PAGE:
Sacred Serenity: 6 Sights Of Spiritual Awe
For sheer awe and spectacle, no building can quite rival the cathedral. These impressive structures have been a significant part of civilisation for over 2000 years. Seen generally as a symbol of the Christian faith, the term cathedral is derived from the Latin word ‘cathedra’ or ‘seat’, relating directly to the presence of a Bishop or Archbishop.
There are dozens of cathedrals all over the world and they come in all shapes, sizes and designs, all of which are magnificent. What follows is a exploration of some of the most awe-inspiring cathedrals from around Europe.
Sagrada Familia, BarcelonaProbably the most iconic structure in the whole of Spain, this cathedral in Barcelona is perhaps one of the grandest buildings still standing today. Designed by the famous architect, ‘Gaudi’ in 1882, it remains incomplete to this day. That does not stop it from routinely drawing in millions of tourists every year. Some might argue that the interior is even more impressive than the exterior, and we’d be inclined to agree!
St Basil’s Cathedral, MoscowTruly a sight to behold, one can only imagine the pride felt by the architects of St Basil’s, Barma and Postnik Yakovlev. The cathedral is located in the centre of the city and has stood there since the mid 16th century. It used to be the tallest structure in Moscow until the erection of the ‘Ivan the Great Bell Tower’. Its design is supposed to portray flames heading skywards.
Notre Dame, ParisPerhaps one of the most famous cathedrals in the world, Notre Dame holds the chair for the Archbishop of Paris. Famed for its Gothic architecture, it has been standing tall for the last 850 years despite significant damage as a result of the French Revolution. This is, of course, the place where the legendary Joan of Arc was canonized and as such has remained synonymous with her throughout the ages.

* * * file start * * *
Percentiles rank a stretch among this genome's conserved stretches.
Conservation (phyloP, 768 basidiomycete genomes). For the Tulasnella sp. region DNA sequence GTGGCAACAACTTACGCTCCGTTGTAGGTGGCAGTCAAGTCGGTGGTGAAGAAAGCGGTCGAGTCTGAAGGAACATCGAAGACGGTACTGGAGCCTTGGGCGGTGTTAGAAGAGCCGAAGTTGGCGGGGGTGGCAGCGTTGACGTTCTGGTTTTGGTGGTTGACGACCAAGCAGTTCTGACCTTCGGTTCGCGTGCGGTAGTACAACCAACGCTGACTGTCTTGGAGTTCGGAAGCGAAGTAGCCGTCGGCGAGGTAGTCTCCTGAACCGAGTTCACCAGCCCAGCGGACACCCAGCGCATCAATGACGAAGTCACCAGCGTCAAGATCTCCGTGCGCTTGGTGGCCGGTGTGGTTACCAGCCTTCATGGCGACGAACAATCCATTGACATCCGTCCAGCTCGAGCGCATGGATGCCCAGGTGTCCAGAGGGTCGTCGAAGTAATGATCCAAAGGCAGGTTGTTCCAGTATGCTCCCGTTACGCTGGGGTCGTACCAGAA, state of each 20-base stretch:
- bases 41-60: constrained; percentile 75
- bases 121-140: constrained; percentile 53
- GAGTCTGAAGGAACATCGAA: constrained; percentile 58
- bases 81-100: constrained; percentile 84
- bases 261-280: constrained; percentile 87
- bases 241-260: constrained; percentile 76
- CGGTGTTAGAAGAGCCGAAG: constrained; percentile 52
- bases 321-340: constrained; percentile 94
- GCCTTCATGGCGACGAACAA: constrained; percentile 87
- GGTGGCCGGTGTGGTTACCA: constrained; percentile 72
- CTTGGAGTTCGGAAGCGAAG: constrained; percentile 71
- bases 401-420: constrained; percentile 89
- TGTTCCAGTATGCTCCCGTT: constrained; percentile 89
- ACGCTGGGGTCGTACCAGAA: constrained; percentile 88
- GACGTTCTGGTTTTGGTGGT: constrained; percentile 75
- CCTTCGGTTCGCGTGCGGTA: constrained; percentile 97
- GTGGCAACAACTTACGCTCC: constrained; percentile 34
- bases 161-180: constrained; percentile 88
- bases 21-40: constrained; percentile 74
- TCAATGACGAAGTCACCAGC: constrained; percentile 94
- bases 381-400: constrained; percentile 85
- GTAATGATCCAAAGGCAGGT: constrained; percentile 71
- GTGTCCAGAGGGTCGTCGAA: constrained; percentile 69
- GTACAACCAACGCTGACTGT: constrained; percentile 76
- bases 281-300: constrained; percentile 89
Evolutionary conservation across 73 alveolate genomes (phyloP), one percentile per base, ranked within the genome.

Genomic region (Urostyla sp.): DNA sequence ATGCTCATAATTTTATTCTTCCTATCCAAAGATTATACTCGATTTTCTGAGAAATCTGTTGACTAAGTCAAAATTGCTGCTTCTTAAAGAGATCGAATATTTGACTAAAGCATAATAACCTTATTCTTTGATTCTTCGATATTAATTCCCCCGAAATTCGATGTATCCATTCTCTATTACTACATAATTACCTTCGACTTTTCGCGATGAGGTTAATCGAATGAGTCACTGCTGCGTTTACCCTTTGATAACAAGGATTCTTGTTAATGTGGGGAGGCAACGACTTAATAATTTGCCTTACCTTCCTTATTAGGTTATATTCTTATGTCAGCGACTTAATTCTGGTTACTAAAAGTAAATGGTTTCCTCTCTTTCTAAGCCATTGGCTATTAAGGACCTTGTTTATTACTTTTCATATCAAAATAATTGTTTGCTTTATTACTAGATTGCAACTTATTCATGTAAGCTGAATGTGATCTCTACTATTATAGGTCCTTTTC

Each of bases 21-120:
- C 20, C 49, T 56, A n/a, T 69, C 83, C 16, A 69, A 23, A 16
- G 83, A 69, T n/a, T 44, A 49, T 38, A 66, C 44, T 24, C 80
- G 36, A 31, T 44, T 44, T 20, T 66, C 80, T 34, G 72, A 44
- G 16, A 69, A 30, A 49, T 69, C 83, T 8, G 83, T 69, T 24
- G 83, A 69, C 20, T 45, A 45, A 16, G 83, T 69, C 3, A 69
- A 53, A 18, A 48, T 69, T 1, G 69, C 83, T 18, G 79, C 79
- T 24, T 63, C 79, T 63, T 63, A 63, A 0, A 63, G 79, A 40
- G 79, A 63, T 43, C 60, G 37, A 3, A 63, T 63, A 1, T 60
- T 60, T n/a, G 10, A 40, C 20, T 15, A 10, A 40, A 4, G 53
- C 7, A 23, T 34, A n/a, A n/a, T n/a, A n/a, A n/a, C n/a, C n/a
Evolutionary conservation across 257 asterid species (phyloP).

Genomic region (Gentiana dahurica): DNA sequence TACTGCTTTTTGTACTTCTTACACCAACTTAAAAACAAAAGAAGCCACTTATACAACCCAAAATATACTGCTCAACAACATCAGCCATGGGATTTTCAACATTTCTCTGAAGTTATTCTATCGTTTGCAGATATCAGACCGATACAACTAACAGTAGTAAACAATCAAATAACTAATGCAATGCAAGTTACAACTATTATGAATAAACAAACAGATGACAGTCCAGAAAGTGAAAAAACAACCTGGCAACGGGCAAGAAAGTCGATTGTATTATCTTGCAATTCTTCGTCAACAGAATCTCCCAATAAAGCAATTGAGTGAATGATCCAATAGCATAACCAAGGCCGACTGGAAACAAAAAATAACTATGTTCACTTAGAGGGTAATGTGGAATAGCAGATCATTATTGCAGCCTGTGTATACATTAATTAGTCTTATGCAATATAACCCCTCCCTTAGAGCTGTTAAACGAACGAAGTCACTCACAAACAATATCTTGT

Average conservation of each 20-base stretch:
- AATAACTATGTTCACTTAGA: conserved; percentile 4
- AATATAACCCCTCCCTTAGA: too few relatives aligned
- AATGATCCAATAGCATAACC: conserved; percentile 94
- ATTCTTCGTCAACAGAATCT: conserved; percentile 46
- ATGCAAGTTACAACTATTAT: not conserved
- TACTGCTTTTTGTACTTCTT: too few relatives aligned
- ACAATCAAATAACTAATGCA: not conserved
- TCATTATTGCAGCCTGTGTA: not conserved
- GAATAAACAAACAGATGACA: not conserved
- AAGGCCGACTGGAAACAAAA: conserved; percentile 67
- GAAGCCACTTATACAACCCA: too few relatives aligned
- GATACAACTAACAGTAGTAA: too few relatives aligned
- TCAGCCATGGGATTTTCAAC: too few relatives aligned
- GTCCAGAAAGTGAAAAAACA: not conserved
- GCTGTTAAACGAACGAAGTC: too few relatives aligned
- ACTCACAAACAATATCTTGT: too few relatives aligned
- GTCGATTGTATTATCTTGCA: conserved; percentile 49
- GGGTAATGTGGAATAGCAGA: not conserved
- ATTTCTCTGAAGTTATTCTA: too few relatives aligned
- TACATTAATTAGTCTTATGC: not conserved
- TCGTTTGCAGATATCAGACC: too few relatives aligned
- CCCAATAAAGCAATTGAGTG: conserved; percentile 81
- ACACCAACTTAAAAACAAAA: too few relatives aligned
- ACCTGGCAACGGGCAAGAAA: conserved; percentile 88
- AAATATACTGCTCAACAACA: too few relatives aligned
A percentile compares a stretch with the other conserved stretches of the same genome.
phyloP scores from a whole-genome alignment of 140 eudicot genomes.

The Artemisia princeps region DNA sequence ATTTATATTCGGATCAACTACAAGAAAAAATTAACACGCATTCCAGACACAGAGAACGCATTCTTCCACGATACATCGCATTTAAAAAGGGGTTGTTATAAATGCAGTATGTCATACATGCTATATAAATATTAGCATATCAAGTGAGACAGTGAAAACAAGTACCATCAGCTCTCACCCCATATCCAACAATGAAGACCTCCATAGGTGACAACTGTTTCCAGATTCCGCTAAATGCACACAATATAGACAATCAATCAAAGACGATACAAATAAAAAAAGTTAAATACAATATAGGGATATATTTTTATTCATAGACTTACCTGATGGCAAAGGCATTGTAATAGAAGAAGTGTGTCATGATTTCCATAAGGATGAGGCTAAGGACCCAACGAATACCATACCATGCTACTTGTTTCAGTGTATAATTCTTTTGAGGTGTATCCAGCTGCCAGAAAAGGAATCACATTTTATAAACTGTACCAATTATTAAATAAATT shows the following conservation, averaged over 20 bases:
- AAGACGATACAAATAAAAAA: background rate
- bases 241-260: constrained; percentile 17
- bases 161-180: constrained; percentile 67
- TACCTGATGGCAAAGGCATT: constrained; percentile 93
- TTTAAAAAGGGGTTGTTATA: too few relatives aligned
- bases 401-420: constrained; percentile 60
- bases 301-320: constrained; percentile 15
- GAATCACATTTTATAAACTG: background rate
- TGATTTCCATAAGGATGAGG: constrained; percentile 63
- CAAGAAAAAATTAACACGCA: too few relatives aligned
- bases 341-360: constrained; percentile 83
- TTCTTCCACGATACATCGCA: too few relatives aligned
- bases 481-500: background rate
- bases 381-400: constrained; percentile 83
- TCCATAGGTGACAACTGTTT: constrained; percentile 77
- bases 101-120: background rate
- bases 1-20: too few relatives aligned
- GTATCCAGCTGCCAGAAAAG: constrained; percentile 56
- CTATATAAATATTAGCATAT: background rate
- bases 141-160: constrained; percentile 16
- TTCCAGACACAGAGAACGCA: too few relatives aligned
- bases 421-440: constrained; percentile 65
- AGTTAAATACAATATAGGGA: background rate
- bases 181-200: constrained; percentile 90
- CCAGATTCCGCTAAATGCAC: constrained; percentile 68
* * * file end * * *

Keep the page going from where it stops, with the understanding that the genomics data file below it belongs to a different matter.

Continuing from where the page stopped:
St Paul’s Cathedral, LondonThe iconic St Paul’s cathedral in the heart of London was originally dedicated to Paul the Apostle. As such it is a building that dates back to the first century. It has survived numerous bomb blasts during the many wars that Britain has been involved in, including the Blitz. This is all the more impressive considering it stands at the highest point of the nation’s capital (which was largely destroyed around it). The cathedral has played host to events such as the funeral of Winston Churchill and Lord Nelson as well as the Jubilee of Queen Victoria and the wedding of Prince Charles and Lady Diana.
Basilica di San Marco, ItalyCompleted at the beginning of the 17th century, this wonderful example of Byzantine architecture is the official church of the Roman Catholic Archdiocese in Venice. The cathedral was nicknamed ‘The Church of Gold’ due to its overtly opulent presence which was a representation symbolic of Venetian power and wealth.
Mosteiro dos Jeronimos, PortugalThis is another cathedral which is arguably more impressive from the inside; upon walking through its grand doors, one is it hit by a overwhelming sense of awe. So significant is the cathedral to the city of Lisbon, it was given the honour of becoming a world heritage site in 1983. The style of the structure is referred to as ‘Manueline’, which incorporates sculptural themes and objects carved in limestone. The cathedral took over 100 years to build after work commenced in 1501.
This article was contributed by Tom, who writes on behalf of HouseTrip.com. If you wish to broaden your spiritual horizons, why not visit the stunning Sagrada Familia cathedral? For apartment rentals in Barcelona visit HouseTrip.com.